Illustration: Uttam Ghosh




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4. Lack of focus

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Interviews with human resource personnel can be the trickiest for some candidates.

When the employer poses questions like 'Where do you see yourself five or ten years down the line?', what they really want to know is how goal-oriented you are.

However, when youngsters start blabbering about how they are not sure about which career path they want to take, employers have already made up their minds why they won't be hiring this candidate.

While discussing how lack of passion and focus are oft-observed traits, consultant Meenal Punjabi shares another experience. "When we asked this one engineer why he pursued an MBA after engineering, he said he wasn't sure about his career and thought that having an MBA would provide him better opportunities. He'd obviously scored over 60 per cent in his engineering and had good grades through school. But he was also uncertain about how he intended to make his management degree count," says Punjabi, who has rejected several candidates who are unclear about their own career choices and future plans.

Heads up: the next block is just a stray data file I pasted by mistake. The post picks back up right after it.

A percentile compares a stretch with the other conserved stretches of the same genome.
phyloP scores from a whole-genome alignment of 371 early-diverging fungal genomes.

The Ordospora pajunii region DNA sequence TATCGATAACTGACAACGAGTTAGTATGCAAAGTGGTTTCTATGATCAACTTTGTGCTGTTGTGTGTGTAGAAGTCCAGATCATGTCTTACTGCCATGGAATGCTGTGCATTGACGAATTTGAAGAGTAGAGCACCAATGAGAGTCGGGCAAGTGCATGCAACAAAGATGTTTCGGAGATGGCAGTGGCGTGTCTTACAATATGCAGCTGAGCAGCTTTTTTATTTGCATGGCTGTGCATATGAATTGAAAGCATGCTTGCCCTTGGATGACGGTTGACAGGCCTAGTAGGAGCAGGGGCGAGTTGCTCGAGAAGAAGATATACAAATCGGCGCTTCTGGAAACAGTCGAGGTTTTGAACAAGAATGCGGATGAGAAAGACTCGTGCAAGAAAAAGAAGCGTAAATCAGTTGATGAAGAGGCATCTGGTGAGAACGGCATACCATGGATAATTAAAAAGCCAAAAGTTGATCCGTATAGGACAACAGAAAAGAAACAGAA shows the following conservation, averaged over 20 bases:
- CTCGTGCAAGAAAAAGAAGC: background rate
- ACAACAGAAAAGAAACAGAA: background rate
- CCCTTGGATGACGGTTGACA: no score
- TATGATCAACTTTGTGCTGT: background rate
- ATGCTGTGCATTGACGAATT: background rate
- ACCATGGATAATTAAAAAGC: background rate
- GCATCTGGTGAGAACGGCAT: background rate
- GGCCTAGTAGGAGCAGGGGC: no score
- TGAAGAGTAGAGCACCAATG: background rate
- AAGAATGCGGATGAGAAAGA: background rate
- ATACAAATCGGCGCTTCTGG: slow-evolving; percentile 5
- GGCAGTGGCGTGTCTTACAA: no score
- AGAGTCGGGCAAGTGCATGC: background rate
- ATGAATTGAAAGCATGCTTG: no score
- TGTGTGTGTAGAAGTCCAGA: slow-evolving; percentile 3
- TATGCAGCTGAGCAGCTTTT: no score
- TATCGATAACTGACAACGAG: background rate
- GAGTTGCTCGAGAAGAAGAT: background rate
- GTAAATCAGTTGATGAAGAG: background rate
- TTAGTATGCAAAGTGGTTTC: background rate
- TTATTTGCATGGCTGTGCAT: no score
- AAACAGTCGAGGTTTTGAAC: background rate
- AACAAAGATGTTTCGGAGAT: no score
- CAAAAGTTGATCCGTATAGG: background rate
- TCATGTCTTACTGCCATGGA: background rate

Illustration: Uttam Ghosh




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5. Not doing your homework

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Kailash Shahani, Managing Director at Morpheus Human Consulting Pvt Ltd says that most job-seeking freshers do not have the slightest clue about the organisation they have applied to or their role with the prospective employer.

Interestingly, in most organisations, the most commonly asked question at a job interview is: Tell us what you know about our company.

And according to experts, employers are surprised when candidates are unable to address the question appropriately.

"If a candidate does not gain information about the company or the applied-for position at the interview stage, s/he will not be able to participate in the interview stage competently, because s/he will not be asking or addressing the right questions," observes ARKS Srinivas. "A good number of candidates skip the research part before appearing for the interview and find themselves at a loss."